RubyConf Day 1: Morning Sessions

Posted by Nick Sieger Fri, 02 Nov 2007 15:35:00 GMT

Marcel Molina: What Makes Code Beautiful?

What is beauty? Marcel explores this topic, starting with posing the question to the audience. “My wife!” Marcel: Why is she beautiful? “Longer answer than you want!”

Marcel comes from a literature/linguistic background, and is interested in how meaning is conveyed, but even beyond the basic words themselves, but the context and expressivity as well.

Note: Marcel has given this talk before.

History of beauty

Pythagoras: was out in the street, heard the blacksmith’s clanging hammer, and was drawn to the noise. He recognized, through closer inspection, that the different sounds that came from the different hammers had relationships, and eventually saw similar relationships in other parts of nature, architecture, and so on.

Thomas Aquinas: Three things that define beauty: 1. Proportion. The economy of size and ratio of parts. The smallest thing that works. 2. Integrity. Well-suited for the purpose. 3. Clarity. Clear and simple.

Each of the qualities are necessary, but none are sufficent. For example proportion (economy) will often clash with clarity. This is especially true in code.

Applied to software

Case study: coercion. Converting XML strings into rich Ruby equivalents. Marcel’s initial solution was a CoercibleString < String, which used a generator to iteratively try to coerce XML attributes to a number of types, and return the results. ~20 lines of code to convert to 4 types. His second version was a simple class method on String with a case statement.

Kent Beck, in his book Smalltalk: Best Practice Patterns, writes a book about writing good software, but in Marcel’s opinion, arrives at a definition of beauty by describing aspects of code that reflect proportion, integrity, and clarity.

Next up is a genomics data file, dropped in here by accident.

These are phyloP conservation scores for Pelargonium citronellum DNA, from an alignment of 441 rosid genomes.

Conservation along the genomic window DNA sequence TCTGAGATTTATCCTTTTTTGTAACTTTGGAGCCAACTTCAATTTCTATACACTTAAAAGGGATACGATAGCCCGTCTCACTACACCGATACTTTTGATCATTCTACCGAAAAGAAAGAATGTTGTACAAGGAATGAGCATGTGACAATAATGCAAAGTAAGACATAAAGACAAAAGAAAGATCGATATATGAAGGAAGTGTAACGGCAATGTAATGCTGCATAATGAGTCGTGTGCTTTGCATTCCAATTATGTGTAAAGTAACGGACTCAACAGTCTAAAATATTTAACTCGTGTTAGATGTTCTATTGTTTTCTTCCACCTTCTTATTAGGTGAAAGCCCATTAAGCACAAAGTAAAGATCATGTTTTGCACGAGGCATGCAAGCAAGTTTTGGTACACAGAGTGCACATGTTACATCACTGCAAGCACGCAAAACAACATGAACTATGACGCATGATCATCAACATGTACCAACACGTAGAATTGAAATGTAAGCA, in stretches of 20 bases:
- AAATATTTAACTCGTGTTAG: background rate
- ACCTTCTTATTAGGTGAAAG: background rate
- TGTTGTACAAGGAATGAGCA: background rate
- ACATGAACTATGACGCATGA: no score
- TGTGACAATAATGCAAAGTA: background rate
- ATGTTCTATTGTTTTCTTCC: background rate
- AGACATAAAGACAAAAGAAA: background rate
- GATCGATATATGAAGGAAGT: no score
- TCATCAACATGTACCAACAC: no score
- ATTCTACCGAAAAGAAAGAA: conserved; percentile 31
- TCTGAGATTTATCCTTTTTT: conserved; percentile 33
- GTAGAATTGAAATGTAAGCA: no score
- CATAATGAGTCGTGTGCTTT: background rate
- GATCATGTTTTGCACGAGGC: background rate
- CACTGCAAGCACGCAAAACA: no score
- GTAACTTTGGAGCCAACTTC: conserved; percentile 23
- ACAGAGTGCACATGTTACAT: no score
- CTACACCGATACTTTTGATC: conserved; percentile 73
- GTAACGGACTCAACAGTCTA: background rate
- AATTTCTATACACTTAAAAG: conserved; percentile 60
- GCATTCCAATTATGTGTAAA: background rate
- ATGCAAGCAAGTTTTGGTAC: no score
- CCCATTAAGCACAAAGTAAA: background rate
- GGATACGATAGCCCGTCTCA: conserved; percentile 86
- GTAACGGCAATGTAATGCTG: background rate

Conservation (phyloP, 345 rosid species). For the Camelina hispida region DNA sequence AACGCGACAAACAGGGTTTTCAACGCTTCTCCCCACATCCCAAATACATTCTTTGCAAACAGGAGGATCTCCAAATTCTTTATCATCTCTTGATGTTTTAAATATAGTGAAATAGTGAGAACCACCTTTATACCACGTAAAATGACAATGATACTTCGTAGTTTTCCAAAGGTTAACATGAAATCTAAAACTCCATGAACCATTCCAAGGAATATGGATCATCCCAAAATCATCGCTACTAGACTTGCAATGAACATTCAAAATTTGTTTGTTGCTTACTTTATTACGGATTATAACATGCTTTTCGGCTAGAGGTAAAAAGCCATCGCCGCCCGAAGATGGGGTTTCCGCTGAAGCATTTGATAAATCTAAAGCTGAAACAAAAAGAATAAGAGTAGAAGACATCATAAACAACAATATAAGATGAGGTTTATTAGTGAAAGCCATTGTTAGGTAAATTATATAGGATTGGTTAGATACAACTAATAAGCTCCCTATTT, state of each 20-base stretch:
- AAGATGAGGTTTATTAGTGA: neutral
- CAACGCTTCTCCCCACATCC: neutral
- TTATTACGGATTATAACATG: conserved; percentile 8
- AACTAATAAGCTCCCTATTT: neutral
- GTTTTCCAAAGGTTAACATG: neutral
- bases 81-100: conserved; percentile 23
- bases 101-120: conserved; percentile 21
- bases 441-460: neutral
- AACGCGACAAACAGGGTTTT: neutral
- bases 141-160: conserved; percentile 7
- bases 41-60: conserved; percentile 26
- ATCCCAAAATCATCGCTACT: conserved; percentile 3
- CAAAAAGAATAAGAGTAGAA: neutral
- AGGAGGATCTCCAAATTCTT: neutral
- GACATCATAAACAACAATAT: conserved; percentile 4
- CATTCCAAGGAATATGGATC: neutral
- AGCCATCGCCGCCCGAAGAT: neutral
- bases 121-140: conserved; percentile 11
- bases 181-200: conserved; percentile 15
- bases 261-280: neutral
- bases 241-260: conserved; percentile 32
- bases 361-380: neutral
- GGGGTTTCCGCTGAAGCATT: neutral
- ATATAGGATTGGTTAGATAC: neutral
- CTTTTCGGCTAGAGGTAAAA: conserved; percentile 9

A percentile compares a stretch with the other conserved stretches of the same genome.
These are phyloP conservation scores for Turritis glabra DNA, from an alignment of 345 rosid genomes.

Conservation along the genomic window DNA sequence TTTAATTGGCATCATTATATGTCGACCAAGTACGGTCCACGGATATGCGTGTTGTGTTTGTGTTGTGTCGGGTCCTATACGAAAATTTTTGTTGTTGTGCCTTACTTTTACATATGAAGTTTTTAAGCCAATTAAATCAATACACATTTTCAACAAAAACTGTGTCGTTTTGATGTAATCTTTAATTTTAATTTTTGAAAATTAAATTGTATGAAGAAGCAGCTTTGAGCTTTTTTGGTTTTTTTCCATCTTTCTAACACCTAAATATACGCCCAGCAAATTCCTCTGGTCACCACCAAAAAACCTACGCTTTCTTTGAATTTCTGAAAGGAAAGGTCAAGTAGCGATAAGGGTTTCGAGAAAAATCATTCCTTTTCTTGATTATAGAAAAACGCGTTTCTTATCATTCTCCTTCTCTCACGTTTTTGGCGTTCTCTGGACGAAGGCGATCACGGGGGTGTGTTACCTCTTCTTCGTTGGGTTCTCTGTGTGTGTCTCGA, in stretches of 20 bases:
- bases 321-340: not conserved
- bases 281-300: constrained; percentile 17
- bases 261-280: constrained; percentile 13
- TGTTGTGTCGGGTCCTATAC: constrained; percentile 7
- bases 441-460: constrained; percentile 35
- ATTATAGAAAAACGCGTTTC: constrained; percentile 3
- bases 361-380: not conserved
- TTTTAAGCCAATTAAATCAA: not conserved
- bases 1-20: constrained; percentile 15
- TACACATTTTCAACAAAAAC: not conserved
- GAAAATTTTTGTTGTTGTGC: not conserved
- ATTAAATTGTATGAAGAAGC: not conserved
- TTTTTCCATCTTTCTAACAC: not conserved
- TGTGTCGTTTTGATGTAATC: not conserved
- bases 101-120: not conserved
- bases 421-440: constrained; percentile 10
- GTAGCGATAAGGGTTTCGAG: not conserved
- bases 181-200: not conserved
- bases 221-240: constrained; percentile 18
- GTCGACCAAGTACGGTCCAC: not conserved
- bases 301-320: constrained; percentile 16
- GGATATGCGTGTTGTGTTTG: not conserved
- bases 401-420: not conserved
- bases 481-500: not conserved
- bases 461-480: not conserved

Niels Bohr: “An expert is a person who has made all the mistakes that can be made in a very narrow field.” Marcel calls his CoercibleString a mistake, but one that helped him learn more about coding.

Luckily for us, Ruby is optimized for beauty.

Jim Weirich: Advanced Ruby Class Design

Emphasizing “Ruby” more so than “Advanced”, through three examples that illustrate techniques not commonly found in statically-typed OO languages (Java/C++/Eiffel).



FileList sports globbing, a specialized to_s, and lazy evaluation. First version: class FileList < Array; end. Good idea, right? Well, with lazy evaluation, resolution of filenames happens only when the list is accessed, not created, so a lot of methods need to be overloaded:

def [](index)
  resolve unless @resolved

The problem becomes that FileList too closely mimics Array, and cannot distinguish itself in the case that matters. So it was changed to delegate to array rather than inherit.

Moral: when you want to mimic built-in classes, it might be better to implement #to_ary or #to_str rather than inherit.


What’s the problem here?

  b =
  b.student do "Jim"
    b.phone_number "555-1234"
    b.class "Intro to Ruby"

class is already a method on Object. This begat BlankSlate, which removes unnecessary methods from Object. Several techniques were applied to eventually arrive at the latest version:

  • Use undef_method to hide methods that we don’t want. Except, leave methods beginning with double-underscore alone (__id__ and __send__).
  • Catch new methods added via a method_added hook on Kernel, and an append_features hook on Object, to deal with methods defined and modules included after BlankSlate was created


Problem: magic conversion of Rails conditions to SQL. An example: User.find(:all).select{|u| == "jim"}. We don’t really want to load the entire database to do this, but we don’t like writing SQL either.

Solution: Record the actions in the select block by yielding a special TableNode object that captures the method calls and translates to SQL on the fly. Now we can write {|u| == "Jim"} and have it still execute SQL

  • Capture methods called and wrap in a MethodNode to convert to SQL column references
  • Capture operators and wrap in a BinaryOpNode to handle ==, <, etc.

Clever! Will this work? Here are some issues:

  • Small issue -- ordering: {|u| "Jim" ==} will not work without messing with String#==.
  • Bigger issues: && and || are not override-able in Ruby. What’s worse, ! has pre-defined semantics (in the parser) and cannot be captured.

Lessons learned

  • Don’t be afraid to think beyond prior experiences to come up with new ways of solving problems in code.

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